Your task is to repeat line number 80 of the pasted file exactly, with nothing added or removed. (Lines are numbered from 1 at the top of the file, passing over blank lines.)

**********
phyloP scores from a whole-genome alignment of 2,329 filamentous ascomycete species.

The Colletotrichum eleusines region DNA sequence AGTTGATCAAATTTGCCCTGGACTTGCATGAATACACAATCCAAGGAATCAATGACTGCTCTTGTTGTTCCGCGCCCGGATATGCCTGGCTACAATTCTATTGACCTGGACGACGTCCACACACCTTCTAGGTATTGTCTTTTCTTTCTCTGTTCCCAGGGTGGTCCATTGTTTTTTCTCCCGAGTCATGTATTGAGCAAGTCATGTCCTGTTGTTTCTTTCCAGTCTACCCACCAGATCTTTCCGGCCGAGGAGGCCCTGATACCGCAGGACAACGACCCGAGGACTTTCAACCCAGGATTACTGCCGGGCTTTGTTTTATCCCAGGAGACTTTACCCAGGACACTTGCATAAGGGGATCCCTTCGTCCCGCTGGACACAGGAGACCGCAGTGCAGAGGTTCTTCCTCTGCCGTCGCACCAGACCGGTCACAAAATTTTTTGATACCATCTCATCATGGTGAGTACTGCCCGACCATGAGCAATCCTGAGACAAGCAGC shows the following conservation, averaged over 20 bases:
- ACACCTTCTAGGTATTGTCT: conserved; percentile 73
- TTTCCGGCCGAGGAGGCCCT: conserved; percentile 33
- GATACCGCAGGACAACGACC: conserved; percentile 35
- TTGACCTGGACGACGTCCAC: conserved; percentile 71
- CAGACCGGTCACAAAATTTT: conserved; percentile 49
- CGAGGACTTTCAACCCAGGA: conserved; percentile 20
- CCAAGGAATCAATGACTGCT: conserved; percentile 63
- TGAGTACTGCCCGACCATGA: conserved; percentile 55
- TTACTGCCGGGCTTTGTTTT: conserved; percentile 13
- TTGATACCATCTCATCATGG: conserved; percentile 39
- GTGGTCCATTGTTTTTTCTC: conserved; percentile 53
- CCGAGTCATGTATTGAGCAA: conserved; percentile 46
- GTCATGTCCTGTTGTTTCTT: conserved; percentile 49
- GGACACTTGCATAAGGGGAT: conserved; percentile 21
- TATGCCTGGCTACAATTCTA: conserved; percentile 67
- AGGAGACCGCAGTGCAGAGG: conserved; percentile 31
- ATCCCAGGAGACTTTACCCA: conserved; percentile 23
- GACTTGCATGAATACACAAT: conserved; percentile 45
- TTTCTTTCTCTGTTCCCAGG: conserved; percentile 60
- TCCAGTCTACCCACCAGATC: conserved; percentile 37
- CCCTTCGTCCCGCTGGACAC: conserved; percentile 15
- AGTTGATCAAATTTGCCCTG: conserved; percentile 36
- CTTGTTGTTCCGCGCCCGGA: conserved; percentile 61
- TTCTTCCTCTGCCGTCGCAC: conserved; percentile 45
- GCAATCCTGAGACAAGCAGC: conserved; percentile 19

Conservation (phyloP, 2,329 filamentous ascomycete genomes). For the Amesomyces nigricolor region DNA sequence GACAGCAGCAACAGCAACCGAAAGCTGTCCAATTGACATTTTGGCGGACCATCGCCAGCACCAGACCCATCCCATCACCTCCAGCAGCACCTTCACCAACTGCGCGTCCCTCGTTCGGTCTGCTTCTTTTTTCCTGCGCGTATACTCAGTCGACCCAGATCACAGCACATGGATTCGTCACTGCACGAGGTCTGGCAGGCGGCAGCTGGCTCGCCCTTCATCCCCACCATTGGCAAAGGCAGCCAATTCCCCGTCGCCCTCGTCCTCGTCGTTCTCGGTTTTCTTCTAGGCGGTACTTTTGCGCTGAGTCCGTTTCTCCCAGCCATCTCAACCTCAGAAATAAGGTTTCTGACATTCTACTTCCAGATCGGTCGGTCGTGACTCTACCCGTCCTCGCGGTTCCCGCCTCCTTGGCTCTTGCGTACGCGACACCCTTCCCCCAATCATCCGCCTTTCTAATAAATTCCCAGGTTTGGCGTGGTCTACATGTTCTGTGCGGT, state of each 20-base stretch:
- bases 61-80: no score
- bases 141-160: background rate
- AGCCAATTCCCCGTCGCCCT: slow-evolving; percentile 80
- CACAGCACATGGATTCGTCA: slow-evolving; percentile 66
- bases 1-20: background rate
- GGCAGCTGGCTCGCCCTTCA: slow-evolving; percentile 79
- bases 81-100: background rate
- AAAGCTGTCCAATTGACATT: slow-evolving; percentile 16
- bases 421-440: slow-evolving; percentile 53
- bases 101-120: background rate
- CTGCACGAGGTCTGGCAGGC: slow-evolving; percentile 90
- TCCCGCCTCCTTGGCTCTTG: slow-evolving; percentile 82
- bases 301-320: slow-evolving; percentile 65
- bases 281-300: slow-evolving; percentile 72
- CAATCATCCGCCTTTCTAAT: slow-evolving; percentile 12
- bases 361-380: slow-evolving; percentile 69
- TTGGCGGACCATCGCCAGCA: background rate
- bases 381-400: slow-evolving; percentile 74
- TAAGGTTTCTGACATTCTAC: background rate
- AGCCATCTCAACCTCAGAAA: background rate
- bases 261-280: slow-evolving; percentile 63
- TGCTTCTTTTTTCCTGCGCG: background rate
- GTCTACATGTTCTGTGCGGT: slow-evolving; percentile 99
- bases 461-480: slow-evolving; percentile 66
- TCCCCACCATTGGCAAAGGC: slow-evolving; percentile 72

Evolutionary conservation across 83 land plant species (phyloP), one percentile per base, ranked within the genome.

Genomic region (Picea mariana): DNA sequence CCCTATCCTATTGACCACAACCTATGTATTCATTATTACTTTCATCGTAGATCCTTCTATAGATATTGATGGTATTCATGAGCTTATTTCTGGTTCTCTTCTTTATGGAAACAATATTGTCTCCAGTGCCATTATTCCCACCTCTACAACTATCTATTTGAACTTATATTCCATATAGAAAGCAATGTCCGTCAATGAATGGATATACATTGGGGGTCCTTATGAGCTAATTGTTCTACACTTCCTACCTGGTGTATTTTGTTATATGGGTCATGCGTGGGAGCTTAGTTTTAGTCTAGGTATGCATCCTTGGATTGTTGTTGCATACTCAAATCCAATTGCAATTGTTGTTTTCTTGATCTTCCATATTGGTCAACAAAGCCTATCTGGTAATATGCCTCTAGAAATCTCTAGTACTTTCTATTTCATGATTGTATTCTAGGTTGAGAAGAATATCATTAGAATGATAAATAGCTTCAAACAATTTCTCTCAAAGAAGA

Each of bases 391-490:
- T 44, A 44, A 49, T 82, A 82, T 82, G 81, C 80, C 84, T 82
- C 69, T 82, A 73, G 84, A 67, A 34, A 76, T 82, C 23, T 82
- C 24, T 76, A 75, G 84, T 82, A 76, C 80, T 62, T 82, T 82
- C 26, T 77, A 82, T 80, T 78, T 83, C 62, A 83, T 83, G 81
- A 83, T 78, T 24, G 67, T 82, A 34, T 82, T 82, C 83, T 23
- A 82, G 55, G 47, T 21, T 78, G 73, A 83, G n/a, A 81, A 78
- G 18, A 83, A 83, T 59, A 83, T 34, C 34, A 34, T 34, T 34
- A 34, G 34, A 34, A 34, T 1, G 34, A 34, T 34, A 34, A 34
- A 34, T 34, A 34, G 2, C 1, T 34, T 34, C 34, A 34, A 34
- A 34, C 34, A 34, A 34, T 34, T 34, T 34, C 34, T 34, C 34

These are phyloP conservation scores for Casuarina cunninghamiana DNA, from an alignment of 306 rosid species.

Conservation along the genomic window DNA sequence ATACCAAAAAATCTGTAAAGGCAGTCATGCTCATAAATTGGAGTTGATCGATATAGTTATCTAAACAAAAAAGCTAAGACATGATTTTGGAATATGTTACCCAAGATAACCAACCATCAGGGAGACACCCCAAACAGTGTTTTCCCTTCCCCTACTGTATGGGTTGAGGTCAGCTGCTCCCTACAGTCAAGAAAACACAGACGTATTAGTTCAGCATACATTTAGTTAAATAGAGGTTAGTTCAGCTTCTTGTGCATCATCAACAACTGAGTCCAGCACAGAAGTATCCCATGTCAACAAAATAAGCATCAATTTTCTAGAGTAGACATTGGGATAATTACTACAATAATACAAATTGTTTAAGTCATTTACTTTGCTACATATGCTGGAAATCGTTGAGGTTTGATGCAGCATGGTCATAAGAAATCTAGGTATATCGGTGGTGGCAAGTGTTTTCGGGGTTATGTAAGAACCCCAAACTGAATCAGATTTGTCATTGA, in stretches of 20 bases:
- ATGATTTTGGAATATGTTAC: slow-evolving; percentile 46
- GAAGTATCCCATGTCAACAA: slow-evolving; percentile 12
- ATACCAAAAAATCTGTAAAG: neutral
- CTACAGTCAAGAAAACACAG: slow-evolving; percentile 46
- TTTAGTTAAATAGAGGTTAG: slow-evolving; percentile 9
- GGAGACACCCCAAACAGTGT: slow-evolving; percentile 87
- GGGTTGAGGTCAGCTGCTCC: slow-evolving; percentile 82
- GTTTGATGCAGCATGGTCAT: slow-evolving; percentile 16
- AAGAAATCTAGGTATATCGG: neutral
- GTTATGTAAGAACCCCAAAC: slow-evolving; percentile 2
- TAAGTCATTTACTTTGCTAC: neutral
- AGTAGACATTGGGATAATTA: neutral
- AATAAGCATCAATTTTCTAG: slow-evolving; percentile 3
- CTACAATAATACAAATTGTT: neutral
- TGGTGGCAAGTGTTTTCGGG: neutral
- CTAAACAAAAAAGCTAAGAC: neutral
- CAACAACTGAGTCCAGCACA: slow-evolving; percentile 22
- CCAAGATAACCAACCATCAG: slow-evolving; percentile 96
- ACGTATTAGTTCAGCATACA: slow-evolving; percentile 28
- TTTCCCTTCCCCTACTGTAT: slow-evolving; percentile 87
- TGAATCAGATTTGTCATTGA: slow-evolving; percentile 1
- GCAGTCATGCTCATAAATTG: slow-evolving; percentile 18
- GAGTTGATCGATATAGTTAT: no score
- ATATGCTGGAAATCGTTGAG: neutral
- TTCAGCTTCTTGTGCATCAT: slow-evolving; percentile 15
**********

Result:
- AGTAGACATTGGGATAATTA: neutral